The current version of the Declaration, which to the current day, has been subject to minimal amends in the >70 years since its adoption, addresses several key ethical parameters concerning medical confidentiality, respect for teachers and colleagues, the patient-physician relationship, and other ethical considerations. A newly revised version adopted by the WMA General Assembly on October 14, 2017, includes several important changes and additions.
These changes reflect the challenges and needs of the modern medical profession. The most notable change in the 2017 revision is the focus on the physician’s wellbeing and the importance of patient self-determination. To reflect the critical importance of patients’ rights, these paragraphs were moved to the beginning of the document, with clauses relating to other professional obligations following this.
Medical ethics was the catalyst for the Declaration of Geneva, following unethical behaviors practiced in World War II. it is important to note that the Oath is not intended to be read alone but considered in conjunction with more specific and detailed policies of the World Medical Association. This includes the international code of Medical Ethics, which was published after the Declaration of Geneva, also as early as 1948.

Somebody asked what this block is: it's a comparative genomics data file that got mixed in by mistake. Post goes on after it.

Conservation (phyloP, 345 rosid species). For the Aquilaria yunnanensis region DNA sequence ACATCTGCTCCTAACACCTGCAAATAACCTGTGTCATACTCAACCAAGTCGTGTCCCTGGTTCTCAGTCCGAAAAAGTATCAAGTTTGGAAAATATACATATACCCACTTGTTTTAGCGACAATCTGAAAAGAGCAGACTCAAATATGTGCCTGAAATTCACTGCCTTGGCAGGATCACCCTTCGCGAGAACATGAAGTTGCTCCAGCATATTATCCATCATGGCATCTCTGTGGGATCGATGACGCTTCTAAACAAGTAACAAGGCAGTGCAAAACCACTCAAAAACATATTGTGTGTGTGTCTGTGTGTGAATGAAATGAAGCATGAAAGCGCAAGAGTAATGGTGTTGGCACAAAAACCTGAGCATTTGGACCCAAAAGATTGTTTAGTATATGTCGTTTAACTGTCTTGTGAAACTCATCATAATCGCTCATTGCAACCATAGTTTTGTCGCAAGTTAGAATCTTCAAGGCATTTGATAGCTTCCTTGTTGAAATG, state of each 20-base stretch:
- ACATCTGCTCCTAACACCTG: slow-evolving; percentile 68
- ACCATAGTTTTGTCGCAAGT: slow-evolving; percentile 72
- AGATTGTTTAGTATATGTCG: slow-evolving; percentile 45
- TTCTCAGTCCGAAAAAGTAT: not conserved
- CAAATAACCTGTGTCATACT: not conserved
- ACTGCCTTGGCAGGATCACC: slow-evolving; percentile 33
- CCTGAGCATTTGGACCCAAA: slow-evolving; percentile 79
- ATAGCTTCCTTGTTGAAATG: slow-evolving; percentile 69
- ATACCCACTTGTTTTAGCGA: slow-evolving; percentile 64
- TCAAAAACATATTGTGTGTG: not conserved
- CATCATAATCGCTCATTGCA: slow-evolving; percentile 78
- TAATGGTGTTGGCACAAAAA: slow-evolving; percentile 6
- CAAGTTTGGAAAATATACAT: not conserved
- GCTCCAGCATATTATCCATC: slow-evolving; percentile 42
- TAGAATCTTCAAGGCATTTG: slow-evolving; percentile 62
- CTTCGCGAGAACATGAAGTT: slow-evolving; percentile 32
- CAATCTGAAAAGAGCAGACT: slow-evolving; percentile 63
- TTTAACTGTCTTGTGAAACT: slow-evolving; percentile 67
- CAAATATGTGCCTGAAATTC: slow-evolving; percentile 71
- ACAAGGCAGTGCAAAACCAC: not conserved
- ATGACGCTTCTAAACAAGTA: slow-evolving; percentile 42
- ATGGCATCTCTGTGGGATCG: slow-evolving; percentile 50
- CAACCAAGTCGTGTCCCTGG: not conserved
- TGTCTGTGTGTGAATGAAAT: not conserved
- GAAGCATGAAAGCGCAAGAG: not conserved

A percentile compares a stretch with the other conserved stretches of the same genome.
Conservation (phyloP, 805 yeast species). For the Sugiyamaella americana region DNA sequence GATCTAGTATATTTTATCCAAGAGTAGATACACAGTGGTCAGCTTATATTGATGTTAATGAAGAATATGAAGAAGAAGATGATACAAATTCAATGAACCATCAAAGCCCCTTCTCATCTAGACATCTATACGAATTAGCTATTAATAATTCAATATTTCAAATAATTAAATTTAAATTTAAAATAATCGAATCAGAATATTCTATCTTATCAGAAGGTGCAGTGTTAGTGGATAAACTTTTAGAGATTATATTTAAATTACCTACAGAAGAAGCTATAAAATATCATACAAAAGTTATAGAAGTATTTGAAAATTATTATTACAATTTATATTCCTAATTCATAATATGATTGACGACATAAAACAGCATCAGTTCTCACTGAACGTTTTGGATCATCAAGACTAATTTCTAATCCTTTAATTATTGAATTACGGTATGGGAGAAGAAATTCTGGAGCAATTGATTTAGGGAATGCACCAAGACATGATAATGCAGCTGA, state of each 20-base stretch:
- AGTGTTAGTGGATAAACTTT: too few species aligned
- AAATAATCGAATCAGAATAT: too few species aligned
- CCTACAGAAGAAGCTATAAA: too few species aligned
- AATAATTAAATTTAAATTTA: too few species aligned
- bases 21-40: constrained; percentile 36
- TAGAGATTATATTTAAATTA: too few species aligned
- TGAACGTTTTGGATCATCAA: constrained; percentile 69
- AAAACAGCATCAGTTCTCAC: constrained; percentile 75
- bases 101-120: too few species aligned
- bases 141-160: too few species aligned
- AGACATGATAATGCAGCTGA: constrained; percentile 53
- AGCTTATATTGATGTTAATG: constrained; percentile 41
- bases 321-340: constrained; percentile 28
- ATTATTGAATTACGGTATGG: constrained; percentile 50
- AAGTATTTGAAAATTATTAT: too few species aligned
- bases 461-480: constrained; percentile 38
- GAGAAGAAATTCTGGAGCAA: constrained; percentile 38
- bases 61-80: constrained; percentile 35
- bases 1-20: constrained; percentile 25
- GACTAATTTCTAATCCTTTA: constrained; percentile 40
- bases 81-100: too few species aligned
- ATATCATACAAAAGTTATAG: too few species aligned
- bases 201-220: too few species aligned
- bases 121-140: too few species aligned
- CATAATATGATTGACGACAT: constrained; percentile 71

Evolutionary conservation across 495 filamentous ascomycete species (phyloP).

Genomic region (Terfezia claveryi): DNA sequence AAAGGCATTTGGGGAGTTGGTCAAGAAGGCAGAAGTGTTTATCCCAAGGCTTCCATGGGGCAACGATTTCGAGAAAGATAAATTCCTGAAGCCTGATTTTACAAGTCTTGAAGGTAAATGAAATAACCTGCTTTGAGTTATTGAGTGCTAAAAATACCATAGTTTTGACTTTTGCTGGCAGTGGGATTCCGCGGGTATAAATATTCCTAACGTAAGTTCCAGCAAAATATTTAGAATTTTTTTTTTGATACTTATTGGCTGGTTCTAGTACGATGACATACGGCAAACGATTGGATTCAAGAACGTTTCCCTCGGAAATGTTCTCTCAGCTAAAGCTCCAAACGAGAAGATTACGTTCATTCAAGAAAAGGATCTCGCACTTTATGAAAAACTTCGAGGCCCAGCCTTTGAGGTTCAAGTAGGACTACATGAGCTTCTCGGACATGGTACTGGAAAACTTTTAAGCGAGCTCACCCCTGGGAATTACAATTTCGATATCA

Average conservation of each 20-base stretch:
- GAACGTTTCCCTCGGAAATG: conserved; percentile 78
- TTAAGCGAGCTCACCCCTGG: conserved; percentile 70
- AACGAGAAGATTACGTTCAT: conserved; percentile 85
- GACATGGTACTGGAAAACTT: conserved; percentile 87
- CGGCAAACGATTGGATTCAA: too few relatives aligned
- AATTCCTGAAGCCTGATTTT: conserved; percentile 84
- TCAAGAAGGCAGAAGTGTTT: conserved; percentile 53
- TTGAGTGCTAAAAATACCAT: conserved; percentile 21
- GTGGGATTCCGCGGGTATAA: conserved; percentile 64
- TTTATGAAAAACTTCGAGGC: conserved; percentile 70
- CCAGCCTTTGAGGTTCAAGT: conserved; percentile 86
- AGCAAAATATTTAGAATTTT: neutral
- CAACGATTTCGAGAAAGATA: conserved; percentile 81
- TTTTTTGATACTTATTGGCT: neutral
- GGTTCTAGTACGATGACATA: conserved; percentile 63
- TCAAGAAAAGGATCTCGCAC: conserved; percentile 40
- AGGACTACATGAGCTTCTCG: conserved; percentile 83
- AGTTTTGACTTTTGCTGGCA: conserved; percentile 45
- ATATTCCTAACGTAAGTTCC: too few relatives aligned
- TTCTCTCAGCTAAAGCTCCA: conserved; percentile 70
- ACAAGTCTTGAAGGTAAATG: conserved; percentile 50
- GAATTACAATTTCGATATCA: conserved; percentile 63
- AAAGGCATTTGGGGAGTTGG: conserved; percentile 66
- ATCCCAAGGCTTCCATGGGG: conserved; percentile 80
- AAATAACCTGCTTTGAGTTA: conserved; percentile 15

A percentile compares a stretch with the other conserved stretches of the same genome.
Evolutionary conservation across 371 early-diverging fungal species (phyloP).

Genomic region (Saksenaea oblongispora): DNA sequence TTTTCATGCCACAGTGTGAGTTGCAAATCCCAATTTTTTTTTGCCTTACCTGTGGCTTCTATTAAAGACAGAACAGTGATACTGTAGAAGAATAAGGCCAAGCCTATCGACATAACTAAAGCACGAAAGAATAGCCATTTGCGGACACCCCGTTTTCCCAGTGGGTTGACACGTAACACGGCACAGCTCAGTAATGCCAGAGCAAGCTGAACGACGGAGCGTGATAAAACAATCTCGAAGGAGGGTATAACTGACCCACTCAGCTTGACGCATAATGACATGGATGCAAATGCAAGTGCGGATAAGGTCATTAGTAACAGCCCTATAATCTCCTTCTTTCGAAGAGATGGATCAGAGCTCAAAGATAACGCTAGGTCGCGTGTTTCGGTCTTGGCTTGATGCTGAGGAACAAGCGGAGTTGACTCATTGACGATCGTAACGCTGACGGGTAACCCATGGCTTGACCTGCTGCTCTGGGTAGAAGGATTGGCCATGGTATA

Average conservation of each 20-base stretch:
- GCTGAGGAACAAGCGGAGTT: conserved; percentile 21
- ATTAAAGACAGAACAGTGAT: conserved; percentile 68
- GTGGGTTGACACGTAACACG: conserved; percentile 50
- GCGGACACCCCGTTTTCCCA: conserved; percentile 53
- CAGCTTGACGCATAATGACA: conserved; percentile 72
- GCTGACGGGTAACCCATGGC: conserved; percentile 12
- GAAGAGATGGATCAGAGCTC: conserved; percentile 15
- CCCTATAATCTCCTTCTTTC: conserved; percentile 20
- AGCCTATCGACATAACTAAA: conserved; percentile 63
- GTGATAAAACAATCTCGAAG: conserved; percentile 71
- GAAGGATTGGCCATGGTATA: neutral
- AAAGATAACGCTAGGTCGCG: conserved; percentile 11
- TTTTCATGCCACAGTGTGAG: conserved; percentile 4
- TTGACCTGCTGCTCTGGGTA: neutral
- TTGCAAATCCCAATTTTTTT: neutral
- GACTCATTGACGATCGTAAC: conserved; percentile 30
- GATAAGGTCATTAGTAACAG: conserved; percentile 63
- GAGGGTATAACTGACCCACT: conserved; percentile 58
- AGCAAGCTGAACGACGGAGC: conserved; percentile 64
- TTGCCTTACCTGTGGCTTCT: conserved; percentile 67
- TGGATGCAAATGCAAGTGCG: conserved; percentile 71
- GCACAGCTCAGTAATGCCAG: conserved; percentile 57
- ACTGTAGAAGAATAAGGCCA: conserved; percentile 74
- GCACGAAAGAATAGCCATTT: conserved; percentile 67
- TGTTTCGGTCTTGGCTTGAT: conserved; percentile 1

The revised version of the Declaration of Geneva
The newly revised version of the Declaration of Geneva was adopted by the World Medical Association General Assembly on October 14, 2017, in Chicago:
AS A MEMBER OF THE MEDICAL PROFESSION:
- I SOLEMNLY PLEDGE to dedicate my life to the service of humanity;
- THE HEALTH AND WELL-BEING OF MY PATIENT will be my first consideration;
- I WILL RESPECT the autonomy and dignity of my patient;
- I WILL MAINTAIN the utmost respect for human life;
- I WILL NOT PERMIT considerations of age, disease or disability, creed, ethnic origin, gender, nationality, political affiliation, race, sexual orientation, social standing, or any other factor to intervene between my duty and my patient;
- I WILL RESPECT the secrets that are confided in me, even after the patient has died;
- I WILL PRACTISE my profession with conscience and dignity and in accordance with good medical practice;
- I WILL FOSTER the honor and noble traditions of the medical profession;
- I WILL GIVE to my teachers, colleagues, and students the respect and gratitude that is their due;
- I WILL SHARE my medical knowledge for the benefit of the patient and the advancement of healthcare;
- I WILL ATTEND TO my own health, well-being, and abilities in order to provide care of the highest standard;
- I WILL NOT USE my medical knowledge to violate human rights and civil liberties, even under threat;
- I MAKE THESE PROMISES solemnly, freely, and upon my honor.
The key additions to the 2017 edition, since the prior 2006 version include respecting the autonomy of the patient; mutual respect for teachers, colleagues, and student physicians to share medical knowledge for the benefit of patients and the advancement of healthcare; and a requirement for physicians to attend to their health as well as their patients.
The latter two additions represent one of the differences between the Declaration of Geneva original Hippocratic Oath.